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Surviving re-entry will be one of the initial critical aspects of the Starship development program.

If there are locations on the vessel where the heat-shield fails, leading to its destruction how would SpaceX be able to receive any data during this phase of flight to diagnose the failure? I understand that radio communications are not possible when the ship is surrounded by plasma.

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Surviving re-entry will be one of the initial critical aspects of the Starship development program.

According to a statement by Elon Musk during his recent interview with Tim Dodd (Everyday Astronaut), they are not worried about re-entry yet. Elon Musk said they don't really know whether they will even get to space, let alone orbit. It is entirely possible that the vehicle breaks up on ascent. In fact, he said, he would consider anything that does not destroy the pad a success.

If there are locations on the vessel where the heat-shield fails, leading to its destruction how would SpaceX be able to receive any data during this phase of flight to diagnose the failure?

It is not necessary to receive data during this phase of flight to diagnose the failure. There's no deadline, they can just as well receive the data a bit later, e.g. from a flight recorder.

Also, a lot can be reconstructed by inspecting the wreckage, if they really wanted to go to the trouble of doing that.

I understand that radio communications are not possible when the ship is surrounded by plasma.

It is not necessarily surrounded by plasma. The shockwave will be in front of the vehicle (where "in front" means "roughly along the velocity vector"), and that's where the highest concentration of plasma will be.

So, there is a good chance that they will still be able to send data "up", just not "down". As it so happens, there are about 1200 SpaceX-owned communication satellites in a low earth orbit, plus they have access to NASA assets.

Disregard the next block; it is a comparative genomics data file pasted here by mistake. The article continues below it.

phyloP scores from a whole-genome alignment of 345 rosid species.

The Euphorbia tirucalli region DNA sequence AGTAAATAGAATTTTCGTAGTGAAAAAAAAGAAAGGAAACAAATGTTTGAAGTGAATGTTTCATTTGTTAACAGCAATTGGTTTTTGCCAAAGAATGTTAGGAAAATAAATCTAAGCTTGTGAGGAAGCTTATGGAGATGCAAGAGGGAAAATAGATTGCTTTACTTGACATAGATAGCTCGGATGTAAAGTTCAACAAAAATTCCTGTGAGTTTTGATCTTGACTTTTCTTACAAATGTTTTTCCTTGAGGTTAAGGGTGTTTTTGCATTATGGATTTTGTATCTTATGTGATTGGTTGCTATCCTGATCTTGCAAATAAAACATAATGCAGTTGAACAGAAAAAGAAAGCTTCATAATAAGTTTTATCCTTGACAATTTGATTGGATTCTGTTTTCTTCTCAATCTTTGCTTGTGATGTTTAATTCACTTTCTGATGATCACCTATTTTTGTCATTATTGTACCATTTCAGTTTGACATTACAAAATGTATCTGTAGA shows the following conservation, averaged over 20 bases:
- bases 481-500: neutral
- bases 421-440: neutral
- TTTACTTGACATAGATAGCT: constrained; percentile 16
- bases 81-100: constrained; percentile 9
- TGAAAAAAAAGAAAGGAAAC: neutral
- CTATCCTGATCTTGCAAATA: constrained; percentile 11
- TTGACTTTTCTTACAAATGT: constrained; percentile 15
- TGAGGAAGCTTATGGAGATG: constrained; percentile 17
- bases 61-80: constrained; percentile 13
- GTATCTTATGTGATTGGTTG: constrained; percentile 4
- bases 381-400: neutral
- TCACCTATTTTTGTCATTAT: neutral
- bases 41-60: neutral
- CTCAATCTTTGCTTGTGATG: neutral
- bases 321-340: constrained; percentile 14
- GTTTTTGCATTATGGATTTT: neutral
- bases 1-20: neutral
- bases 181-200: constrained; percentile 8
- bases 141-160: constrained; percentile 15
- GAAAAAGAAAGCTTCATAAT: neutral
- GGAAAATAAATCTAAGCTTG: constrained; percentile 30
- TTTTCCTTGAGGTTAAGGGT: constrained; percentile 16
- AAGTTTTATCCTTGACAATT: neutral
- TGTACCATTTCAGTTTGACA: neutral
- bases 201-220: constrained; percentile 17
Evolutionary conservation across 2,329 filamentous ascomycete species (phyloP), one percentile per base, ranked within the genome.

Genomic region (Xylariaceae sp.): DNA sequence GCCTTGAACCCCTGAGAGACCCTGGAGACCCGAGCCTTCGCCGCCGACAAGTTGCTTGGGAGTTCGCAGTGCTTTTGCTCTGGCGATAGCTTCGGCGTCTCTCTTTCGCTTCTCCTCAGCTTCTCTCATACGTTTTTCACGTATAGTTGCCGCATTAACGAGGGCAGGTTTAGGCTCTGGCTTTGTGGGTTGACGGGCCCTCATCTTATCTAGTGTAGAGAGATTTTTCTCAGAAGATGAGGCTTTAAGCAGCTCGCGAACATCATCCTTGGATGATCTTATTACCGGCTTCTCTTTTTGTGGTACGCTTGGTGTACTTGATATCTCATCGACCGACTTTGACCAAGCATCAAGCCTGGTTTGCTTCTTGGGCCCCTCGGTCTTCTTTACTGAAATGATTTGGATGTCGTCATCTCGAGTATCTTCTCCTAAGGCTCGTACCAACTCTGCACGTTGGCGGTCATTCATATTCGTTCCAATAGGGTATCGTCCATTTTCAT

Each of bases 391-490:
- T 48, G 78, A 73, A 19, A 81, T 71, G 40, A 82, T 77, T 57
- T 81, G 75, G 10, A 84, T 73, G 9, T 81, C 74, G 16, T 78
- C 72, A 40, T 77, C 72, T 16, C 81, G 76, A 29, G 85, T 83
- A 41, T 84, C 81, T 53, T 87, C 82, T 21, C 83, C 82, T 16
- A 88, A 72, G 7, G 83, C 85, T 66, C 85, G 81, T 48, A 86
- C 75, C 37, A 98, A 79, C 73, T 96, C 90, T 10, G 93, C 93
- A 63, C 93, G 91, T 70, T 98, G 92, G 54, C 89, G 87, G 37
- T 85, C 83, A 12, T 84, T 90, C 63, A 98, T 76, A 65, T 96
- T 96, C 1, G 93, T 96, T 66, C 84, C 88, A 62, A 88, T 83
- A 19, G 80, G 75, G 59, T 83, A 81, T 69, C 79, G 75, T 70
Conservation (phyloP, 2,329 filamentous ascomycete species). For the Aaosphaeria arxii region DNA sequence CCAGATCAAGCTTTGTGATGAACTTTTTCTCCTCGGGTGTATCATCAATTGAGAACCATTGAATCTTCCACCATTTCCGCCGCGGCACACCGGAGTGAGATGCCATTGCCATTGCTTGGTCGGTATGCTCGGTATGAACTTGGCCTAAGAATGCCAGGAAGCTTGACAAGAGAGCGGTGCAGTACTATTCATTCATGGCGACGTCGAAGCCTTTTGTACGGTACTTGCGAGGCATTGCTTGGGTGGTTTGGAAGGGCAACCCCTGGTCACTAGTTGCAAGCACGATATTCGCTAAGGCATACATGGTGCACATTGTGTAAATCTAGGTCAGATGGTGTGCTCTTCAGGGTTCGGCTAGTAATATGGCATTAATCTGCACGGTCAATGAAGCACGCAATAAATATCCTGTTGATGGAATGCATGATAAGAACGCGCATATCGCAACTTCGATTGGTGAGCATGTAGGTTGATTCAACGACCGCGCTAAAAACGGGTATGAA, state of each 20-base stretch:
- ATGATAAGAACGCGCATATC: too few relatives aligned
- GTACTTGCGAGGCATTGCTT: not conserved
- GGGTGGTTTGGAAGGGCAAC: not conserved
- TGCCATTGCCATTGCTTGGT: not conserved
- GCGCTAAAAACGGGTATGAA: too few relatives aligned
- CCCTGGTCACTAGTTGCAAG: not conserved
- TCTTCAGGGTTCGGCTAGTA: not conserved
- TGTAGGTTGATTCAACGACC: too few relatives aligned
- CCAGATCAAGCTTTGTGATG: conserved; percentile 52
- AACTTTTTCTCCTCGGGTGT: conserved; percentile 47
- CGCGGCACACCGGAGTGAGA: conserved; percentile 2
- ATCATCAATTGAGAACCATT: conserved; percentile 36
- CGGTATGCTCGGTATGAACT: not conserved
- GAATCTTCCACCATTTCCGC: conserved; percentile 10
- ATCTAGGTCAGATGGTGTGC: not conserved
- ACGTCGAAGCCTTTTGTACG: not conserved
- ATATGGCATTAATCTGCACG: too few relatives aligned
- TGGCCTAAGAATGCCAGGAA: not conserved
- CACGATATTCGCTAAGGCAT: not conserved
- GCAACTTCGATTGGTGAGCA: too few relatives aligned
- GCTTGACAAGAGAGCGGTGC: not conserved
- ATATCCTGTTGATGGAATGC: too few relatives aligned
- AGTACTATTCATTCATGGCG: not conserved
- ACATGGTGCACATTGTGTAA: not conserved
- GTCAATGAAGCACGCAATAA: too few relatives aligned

That's what the Space Shuttle Orbiter did in the later years, for example. Instead of communicating through the plasma to the ground, it threaded the needle through a "hole" in the plasma created by the airflow around its body upwards to the TDRSS network.

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  • $\begingroup$ Do you know if flight data recorder have been proposed? The recovery effort to retrieve black boxes from aircraft crashed in the ocean is usually a substantial and expensive exercise. $\endgroup$
    – Mike H
    Commented Aug 9, 2021 at 21:05
  • $\begingroup$ @MikeH One key problem with regard to recovering aircraft flight data recorders is knowing where the aircraft went down. That will not be a problem with regard to a hypothetical failed Starship reentry. $\endgroup$ Commented Aug 10, 2021 at 0:51
  • $\begingroup$ @MikeH I have worked with multiple reentering spacecraft. All of them have carried flight data recorders. The flight data recorders can record a lot more data (a whole lot more data) than can possibly be downlinked. $\endgroup$ Commented Aug 10, 2021 at 0:55
  • $\begingroup$ "As it so happens, there are about 1200 SpaceX-owned communication satellites in a low earth orbit..." Hmmm... coincidence? ;-) There's also your potentially related answer $\endgroup$
    – uhoh
    Commented Aug 10, 2021 at 14:58
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    $\begingroup$ @uhoh: You could write a whole essay about coincidences when it comes to SpaceX. What do you need to explore Mars? Electric vehicles. Oops. Tesla. What's the best way to quickly build radiation shielded habitats? Dig underground. Oops. The Boring Company. Also, what does Elon Musk's brother do again? Containerized hydroponic greenhouses. $\endgroup$ Commented Aug 11, 2021 at 10:57
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The blocking caused by re-entry plasma is not uniform, they can communicate "up" through starlink, that is probably part of the reason why they mounted starlink dish on sn15 flight.

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